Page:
Virtual work has been all the rage since the COVID-19 pandemic began because many workplaces needed to promote remote work in order to socially distance due to the virus. Of course, virtual work existed for many years before COVID-19 hit, and I started working virtually in early 2019 when I started my own law firm. However, shortly after I opened my own law firm, I secured a physical office so that I would have a place to store files and meet clients, but I rarely went there. If I did travel to this office, I only spent an hour or two at a time at this location. I reasoned that traveling to and from an office was inefficient, and I could save money and time by simply working from home. However, my law firm recently secured a much larger office, and I decided to spend my first full day in an office since I started my own law firm around four years ago. The experience was positive, and made me believe that at least some office time might be helpful for many lawyers.
The first thing I noticed about working in an office rather than working at home is the energy I got from being in an office. My firm’s main office is located in midtown Manhattan, and the office has views of the bustling streets below. Seeing the sights of the city and hearing the sounds of the metropolis definitely added to my energy levels and impacted how I felt about my job. Most of the time I work from home, I work in my gym clothes with my TV on in the background. However, dressing up in business clothes and working in my office in the city was definitely a change of pace that made me feel more confident. I am unsure if this impacted my work product, but I definitely felt like I was taking myself more seriously when I was working our midtown Manhattan office than when I work from home.
Another thing I noticed about being in an office is the socializing effect being in an office can have on a firm. When most people talk about why it is important to have an office, they speak about collaboration and how it is easier to share ideas when people see each other in an office. I am not too convinced that this is the case, and people can collaborate in many ways, including through text, WhatsApp, or through a variety of other mediums.
However, it is much more difficult to have impromptu, unplanned, social interactions with people remotely than when people work in an office. When people are at the same workplace, they can bump into each other, talk about their weekends, share a joke, or otherwise socialize in ways that are much more difficult through remote means. Indeed, when I was in the office, the only other person around was my partner/brother, but we had a good time chatting and joking around throughout the day, as well as collaborating about client tasks.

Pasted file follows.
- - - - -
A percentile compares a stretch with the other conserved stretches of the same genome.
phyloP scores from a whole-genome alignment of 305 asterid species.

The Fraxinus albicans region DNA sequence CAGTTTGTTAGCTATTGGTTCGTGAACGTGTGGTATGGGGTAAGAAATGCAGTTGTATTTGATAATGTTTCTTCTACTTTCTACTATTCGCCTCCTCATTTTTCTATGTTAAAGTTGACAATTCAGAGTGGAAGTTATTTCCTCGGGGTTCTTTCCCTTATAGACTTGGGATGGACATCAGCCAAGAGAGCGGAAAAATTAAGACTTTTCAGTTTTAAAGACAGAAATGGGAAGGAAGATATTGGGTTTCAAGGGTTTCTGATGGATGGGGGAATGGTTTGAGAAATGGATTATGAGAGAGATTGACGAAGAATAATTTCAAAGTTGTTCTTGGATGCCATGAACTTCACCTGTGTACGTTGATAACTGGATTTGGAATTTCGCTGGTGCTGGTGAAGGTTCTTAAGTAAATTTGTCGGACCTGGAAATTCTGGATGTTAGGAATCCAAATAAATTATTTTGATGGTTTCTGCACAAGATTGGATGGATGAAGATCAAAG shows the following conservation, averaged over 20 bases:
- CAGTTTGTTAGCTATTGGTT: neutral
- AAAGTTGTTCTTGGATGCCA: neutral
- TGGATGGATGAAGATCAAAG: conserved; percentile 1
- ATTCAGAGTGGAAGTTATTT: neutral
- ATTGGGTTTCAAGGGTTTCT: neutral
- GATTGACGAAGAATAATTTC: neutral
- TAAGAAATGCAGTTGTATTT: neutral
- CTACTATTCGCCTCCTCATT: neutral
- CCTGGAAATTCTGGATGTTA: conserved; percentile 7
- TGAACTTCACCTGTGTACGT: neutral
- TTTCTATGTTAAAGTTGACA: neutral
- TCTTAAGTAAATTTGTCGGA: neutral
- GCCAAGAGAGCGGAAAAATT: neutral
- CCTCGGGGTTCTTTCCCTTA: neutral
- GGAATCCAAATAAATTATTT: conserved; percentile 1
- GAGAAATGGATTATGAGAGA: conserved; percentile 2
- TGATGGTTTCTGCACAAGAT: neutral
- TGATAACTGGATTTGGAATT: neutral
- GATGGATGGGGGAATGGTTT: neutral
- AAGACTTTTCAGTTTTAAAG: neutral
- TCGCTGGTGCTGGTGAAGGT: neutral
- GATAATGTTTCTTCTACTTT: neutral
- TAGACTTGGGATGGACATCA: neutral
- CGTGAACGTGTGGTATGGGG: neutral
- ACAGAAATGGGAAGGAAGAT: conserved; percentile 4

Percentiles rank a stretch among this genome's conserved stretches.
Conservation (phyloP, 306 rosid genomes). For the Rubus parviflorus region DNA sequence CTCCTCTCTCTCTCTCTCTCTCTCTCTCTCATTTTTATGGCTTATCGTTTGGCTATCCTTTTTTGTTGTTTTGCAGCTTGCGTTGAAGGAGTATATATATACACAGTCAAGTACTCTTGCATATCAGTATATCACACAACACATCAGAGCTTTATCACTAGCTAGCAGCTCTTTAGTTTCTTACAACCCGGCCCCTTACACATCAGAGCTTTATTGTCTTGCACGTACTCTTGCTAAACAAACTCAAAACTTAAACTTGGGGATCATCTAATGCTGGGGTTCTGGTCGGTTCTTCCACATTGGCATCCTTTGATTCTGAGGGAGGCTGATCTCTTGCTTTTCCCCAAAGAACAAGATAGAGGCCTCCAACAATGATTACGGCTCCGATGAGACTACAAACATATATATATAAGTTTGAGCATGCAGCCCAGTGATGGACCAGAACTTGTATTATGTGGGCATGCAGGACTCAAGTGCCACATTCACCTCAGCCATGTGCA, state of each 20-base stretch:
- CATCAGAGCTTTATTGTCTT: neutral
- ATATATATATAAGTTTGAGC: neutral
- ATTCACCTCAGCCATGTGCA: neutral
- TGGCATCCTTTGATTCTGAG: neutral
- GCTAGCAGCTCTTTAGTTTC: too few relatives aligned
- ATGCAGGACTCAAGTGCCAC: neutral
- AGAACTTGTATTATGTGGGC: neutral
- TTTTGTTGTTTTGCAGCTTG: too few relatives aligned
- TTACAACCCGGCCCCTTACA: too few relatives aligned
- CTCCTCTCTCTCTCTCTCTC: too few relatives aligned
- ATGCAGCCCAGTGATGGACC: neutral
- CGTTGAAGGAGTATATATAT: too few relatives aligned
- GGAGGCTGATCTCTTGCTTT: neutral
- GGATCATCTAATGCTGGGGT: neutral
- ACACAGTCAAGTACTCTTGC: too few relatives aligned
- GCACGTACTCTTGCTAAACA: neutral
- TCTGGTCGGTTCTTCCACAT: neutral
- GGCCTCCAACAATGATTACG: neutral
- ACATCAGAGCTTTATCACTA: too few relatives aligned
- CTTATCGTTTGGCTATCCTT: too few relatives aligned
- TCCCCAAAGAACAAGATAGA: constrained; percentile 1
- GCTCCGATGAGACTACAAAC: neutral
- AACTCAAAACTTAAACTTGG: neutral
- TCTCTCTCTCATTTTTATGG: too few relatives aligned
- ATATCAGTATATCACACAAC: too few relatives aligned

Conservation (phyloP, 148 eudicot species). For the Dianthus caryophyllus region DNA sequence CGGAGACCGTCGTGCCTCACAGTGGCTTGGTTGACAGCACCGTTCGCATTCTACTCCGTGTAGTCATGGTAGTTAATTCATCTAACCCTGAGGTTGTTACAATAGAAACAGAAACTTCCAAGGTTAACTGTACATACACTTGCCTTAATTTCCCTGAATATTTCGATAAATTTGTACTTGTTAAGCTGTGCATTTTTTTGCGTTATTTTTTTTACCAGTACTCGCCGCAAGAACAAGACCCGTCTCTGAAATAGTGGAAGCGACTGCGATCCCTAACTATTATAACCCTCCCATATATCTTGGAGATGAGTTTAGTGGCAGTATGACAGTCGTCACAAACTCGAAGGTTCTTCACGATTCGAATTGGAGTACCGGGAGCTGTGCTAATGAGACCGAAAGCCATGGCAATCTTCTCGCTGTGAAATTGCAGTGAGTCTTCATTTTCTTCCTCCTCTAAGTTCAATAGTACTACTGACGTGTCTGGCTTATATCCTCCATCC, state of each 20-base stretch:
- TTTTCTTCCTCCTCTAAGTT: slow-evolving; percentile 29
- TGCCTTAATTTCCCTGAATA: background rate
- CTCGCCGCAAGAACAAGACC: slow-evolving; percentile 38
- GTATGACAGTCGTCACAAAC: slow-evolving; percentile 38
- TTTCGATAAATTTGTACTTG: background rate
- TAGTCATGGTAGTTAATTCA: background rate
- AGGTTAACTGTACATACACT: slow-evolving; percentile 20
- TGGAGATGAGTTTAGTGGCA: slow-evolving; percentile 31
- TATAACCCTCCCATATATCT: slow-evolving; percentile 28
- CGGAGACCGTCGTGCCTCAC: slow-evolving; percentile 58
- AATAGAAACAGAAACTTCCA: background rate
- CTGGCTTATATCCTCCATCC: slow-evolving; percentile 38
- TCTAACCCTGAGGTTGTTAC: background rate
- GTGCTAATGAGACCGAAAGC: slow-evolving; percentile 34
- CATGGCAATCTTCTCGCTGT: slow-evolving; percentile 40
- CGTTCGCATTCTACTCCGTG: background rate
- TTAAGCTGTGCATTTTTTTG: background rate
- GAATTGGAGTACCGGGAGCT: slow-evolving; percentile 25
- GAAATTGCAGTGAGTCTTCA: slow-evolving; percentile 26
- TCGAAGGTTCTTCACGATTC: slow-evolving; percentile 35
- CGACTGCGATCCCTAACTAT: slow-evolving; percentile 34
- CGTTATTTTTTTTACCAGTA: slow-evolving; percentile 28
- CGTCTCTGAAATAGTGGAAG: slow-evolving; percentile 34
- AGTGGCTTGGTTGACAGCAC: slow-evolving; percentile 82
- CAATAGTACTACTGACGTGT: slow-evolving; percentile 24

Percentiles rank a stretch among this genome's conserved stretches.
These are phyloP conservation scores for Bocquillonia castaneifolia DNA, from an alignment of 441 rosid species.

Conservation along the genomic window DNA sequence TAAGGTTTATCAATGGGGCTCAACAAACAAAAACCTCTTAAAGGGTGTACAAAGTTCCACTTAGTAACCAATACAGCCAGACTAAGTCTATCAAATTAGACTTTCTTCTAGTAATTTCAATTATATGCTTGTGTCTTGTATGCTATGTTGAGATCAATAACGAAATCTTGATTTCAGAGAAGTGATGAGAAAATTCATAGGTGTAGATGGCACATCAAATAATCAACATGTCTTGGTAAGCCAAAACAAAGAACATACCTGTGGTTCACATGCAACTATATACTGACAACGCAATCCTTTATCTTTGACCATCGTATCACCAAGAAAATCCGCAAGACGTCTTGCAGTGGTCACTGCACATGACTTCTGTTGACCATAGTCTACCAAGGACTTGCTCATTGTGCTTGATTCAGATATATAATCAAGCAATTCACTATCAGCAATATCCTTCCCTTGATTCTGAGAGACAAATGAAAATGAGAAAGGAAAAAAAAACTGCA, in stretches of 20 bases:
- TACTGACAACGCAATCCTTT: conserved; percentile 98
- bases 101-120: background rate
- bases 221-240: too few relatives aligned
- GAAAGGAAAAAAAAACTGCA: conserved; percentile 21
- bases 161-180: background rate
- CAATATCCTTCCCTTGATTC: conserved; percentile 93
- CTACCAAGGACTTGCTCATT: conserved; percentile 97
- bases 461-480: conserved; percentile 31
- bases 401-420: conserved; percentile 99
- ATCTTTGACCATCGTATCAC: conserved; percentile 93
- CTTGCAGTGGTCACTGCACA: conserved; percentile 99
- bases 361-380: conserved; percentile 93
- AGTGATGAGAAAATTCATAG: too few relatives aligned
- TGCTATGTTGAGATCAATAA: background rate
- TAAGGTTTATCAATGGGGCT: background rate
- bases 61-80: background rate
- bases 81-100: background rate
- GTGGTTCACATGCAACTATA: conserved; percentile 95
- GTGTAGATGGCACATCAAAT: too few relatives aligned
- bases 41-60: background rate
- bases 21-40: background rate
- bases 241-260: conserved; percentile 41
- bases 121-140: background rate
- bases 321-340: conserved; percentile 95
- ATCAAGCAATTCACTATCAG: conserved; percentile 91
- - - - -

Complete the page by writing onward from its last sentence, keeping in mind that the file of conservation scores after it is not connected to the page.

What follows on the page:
Although it might not be readily apparent, informal social interactions are really important for creating a team mentality. When people collaborate on projects, it is much easier for people to know how to communicate things or approach certain parts of a task if they have a better understanding of their teammates through social interactions. Fostering a team mentality can be important to group projects and other tasks associates and staff complete in the course of their days, and fostering social interactions is important to making everyone on a team more efficient.
Another thing that I noticed about working in an office is that people can definitely be more productive in offices than at home. When I am at home, there are tons of distractions all around me, since the gym is a short walk away, my TV is literally inches from my desk, and I am more tempted to handle personal chores during the workday. However, when I was in the office for that one day, there were none of those distractions, and it was much easier to grind away at work tasks. Of course, I often arrange my days while working from home so that work and personal tasks are intertwined so I do not get burned out by devoting all of my energy to work. However, it is hard to dispute that people are far more likely to be more productive in offices than at home since there are fewer things that can distract attorneys and staff from work tasks.
All told, after working in an office for a full day for the first time in years, I definitely came to appreciate how useful at least a little office time can be. Of course, I’m still in favor of a mostly virtual work environment, but adding at least a day or so a week in an office can have a number of benefits.
Jordan Rothman is a partner of The Rothman Law Firm, a full-service New York and New Jersey law firm. He is also the founder of Student Debt Diaries, a website discussing how he paid off his student loans. You can reach Jordan through email at firstname.lastname@example.org.
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